I have learned now that while those who speak about one’s miseries usually hurt, those who keep silence hurt more.

C.S. Lewis

  

The truth is a dangerous thing, especially to those who have been warned never to speak.

The truth leaves you alone. Abandoned. With only truth as your companion. Left for dead on a sidewalk. 

The lie, on the other hand, smoulders in embers stoked by the infinite jest. The joke is on you. What good did telling the truth do for you? Disrupted your entire life when you just couldn’t live with such seminal shame from the oblique obloquies piling up in droves, threatening your very survival. That is the absolute truth.

 
And yet your life as others have told it is only and always the lie. A lie no one even owns. A lie that has had a dangerous life of its own.

The lie gave the liar everything they asked for. The truth destroyed everything you worked your whole life for, obliterated all the things you’d had to overcome.

The sinister shadow re-invented as billowing storm. Soulless winds of evil swirl, released by those who could not only do what had been carried out, but stamp out any hope in the remains.

The truth was weaker than the lie. She could not get over that. All the liars were rewarded, every step of the way, while telling the truth had only given her more to overcome. And no one ever wanted to hear about that.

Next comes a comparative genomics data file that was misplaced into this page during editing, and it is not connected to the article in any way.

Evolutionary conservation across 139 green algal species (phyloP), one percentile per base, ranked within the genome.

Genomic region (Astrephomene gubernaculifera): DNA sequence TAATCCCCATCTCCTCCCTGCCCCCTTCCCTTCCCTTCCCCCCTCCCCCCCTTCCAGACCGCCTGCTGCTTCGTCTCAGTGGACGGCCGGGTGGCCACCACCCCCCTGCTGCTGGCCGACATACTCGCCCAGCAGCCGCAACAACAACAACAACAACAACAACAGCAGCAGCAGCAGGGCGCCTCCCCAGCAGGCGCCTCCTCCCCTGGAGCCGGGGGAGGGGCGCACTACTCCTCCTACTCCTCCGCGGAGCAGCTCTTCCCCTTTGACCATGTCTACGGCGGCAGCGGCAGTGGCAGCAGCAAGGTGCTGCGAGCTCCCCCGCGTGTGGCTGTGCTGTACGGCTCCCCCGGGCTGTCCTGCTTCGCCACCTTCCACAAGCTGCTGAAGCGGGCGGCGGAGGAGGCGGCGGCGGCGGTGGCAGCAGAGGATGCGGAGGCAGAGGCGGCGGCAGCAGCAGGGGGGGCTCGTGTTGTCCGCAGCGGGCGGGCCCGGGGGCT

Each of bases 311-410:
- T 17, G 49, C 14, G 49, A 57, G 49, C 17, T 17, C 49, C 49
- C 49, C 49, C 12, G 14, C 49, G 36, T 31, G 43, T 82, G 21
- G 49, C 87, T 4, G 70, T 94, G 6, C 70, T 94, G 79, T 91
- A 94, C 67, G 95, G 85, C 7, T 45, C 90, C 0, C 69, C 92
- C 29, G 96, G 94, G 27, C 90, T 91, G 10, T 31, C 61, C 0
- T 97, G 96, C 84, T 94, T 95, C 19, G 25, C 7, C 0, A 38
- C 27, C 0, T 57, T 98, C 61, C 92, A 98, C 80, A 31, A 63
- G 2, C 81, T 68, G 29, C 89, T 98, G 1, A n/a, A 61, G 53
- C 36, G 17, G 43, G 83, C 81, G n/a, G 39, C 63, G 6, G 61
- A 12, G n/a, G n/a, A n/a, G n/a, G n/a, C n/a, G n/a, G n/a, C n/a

The facts cannot be un-lived. The dark deceit can never be erased. No matter what is said in its place.

censure or blame  aimed at a person especially by numerous persons 

to discredit, disgrace, or bad repute resulting from public blame, abuse, or denunciation

  

  
 
  All you can ask is why? What made the liars lie? What did they gain by her demise?

What does it mean to live in truth? Putting it negatively is easy enough: it means not lying, not hiding, and not dissimulating.

Milan Kundera

The truth no one wanted to hear. The truth, twisted like the rope around the tree, unraveling the lie, over time.

Facts do not cease to exist because they are ignored.

Aldous Huxley

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